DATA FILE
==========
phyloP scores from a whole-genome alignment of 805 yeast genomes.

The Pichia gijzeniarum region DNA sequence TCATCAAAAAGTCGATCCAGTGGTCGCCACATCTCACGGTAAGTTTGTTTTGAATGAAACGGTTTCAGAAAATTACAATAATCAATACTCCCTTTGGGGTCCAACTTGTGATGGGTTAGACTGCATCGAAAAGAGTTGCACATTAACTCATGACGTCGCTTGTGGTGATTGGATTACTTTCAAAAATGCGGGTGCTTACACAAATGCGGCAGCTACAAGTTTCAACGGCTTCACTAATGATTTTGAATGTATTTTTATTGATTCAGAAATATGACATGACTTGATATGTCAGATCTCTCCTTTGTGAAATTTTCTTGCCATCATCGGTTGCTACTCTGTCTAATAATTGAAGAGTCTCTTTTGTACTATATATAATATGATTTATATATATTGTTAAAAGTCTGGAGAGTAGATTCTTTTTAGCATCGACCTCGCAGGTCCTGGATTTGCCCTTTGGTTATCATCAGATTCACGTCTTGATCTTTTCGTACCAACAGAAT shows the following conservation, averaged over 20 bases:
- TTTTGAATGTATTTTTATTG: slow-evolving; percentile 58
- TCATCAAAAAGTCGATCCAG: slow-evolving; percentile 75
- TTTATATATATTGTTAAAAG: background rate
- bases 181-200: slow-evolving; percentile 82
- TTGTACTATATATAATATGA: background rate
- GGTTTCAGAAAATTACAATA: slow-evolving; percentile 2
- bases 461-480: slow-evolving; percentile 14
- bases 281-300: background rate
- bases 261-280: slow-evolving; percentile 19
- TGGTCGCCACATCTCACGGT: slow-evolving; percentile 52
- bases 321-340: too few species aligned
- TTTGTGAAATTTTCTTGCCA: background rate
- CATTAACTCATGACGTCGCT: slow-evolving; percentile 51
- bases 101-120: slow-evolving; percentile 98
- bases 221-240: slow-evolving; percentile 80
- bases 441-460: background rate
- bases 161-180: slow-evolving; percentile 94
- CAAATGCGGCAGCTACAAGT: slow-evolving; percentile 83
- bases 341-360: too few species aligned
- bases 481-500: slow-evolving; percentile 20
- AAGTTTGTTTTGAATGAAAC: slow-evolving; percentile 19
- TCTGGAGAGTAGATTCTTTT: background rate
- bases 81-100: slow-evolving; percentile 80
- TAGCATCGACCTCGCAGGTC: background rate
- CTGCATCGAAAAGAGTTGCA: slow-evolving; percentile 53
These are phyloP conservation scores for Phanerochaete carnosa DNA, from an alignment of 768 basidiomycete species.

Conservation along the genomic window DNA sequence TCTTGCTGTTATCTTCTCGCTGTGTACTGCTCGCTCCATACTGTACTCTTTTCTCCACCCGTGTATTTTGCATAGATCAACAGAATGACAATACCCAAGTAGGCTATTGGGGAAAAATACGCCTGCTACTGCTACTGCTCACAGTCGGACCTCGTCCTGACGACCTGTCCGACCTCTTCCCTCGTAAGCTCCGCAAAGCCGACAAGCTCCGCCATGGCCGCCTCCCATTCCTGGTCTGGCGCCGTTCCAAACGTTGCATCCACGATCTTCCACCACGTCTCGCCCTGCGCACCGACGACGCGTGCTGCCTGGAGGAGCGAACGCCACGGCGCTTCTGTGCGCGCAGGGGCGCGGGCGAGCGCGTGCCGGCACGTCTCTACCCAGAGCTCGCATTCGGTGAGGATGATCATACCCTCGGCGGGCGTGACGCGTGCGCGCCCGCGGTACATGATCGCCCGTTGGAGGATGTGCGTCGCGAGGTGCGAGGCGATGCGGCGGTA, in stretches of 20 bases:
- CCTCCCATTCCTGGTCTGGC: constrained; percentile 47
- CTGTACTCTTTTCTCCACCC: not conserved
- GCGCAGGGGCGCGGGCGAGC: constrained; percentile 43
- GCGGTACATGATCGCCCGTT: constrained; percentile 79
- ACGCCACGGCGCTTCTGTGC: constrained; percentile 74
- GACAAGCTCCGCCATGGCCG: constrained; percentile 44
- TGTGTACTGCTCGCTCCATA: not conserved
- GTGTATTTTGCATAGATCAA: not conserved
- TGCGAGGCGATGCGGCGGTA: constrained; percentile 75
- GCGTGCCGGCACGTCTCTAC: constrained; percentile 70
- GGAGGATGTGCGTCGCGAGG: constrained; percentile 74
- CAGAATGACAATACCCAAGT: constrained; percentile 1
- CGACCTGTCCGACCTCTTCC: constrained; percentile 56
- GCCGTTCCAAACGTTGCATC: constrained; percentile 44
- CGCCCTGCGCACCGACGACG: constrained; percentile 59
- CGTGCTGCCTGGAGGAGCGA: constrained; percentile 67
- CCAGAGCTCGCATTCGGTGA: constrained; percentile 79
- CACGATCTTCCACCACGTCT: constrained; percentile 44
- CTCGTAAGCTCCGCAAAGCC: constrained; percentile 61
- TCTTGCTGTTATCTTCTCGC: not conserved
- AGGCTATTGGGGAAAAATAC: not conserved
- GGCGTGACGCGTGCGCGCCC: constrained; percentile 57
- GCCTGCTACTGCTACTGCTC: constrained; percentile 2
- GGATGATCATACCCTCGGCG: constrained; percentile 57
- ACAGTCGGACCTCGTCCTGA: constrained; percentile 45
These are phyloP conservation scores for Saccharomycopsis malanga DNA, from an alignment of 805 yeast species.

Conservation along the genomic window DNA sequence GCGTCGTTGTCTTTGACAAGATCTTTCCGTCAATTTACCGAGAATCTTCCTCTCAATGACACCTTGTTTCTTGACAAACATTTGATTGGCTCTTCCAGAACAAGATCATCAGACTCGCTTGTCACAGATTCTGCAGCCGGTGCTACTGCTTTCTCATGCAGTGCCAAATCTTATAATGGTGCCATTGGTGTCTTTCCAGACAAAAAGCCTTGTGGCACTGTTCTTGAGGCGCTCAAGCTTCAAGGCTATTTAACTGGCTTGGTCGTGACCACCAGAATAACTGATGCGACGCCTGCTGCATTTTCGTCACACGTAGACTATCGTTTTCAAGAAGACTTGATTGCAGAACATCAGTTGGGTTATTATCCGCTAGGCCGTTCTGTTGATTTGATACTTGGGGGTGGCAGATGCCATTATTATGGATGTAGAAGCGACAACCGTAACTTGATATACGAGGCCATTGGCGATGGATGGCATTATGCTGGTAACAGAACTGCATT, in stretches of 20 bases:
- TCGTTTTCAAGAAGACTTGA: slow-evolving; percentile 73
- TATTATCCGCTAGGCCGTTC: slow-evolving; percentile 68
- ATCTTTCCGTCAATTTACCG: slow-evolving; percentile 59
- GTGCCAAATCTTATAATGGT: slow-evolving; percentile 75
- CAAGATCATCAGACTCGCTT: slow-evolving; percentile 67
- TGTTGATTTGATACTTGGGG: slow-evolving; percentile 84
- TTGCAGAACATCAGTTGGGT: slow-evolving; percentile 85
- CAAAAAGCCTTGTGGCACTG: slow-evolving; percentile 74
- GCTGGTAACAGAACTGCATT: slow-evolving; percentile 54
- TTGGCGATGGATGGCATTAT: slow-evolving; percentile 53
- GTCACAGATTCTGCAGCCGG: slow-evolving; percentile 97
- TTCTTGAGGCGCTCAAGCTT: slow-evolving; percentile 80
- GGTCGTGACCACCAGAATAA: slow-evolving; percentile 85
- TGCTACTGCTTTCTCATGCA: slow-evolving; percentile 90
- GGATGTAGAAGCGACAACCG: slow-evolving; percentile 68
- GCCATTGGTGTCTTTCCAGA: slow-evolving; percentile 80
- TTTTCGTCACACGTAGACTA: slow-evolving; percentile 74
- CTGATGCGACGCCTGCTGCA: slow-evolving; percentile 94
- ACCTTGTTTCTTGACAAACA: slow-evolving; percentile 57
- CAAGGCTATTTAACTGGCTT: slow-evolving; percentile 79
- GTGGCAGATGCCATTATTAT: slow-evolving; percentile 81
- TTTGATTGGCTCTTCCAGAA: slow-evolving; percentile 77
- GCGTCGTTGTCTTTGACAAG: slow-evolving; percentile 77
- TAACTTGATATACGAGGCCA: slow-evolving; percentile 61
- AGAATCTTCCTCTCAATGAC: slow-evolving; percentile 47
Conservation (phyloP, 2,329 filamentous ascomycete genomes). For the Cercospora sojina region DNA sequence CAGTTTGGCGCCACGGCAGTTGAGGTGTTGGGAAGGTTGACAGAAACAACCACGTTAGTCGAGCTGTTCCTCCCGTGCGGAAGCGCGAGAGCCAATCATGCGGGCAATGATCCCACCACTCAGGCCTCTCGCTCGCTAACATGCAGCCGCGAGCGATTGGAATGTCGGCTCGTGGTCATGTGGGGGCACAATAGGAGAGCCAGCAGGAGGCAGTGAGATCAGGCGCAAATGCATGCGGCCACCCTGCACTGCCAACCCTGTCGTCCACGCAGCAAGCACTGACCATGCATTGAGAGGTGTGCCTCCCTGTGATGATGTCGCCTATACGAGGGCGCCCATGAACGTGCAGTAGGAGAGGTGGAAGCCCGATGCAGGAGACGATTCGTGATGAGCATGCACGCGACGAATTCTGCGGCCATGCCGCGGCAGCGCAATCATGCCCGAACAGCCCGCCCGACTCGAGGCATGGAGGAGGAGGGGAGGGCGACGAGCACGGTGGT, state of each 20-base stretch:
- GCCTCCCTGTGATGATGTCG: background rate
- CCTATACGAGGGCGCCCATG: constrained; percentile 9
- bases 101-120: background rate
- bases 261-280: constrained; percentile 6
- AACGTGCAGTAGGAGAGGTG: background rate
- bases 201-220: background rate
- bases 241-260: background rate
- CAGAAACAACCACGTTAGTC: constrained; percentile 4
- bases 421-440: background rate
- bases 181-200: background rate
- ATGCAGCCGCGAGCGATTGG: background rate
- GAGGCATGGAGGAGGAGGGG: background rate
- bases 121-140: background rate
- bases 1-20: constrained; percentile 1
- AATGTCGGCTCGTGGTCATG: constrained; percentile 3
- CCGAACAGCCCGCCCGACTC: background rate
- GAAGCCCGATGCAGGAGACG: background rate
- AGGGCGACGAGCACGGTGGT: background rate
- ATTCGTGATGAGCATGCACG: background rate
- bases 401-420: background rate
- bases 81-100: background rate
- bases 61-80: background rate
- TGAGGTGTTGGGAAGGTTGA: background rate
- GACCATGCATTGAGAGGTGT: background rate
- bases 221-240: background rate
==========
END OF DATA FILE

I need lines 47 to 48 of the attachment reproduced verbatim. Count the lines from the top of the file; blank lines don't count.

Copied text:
- CACGATCTTCCACCACGTCT: constrained; percentile 44
- CTCGTAAGCTCCGCAAAGCC: constrained; percentile 61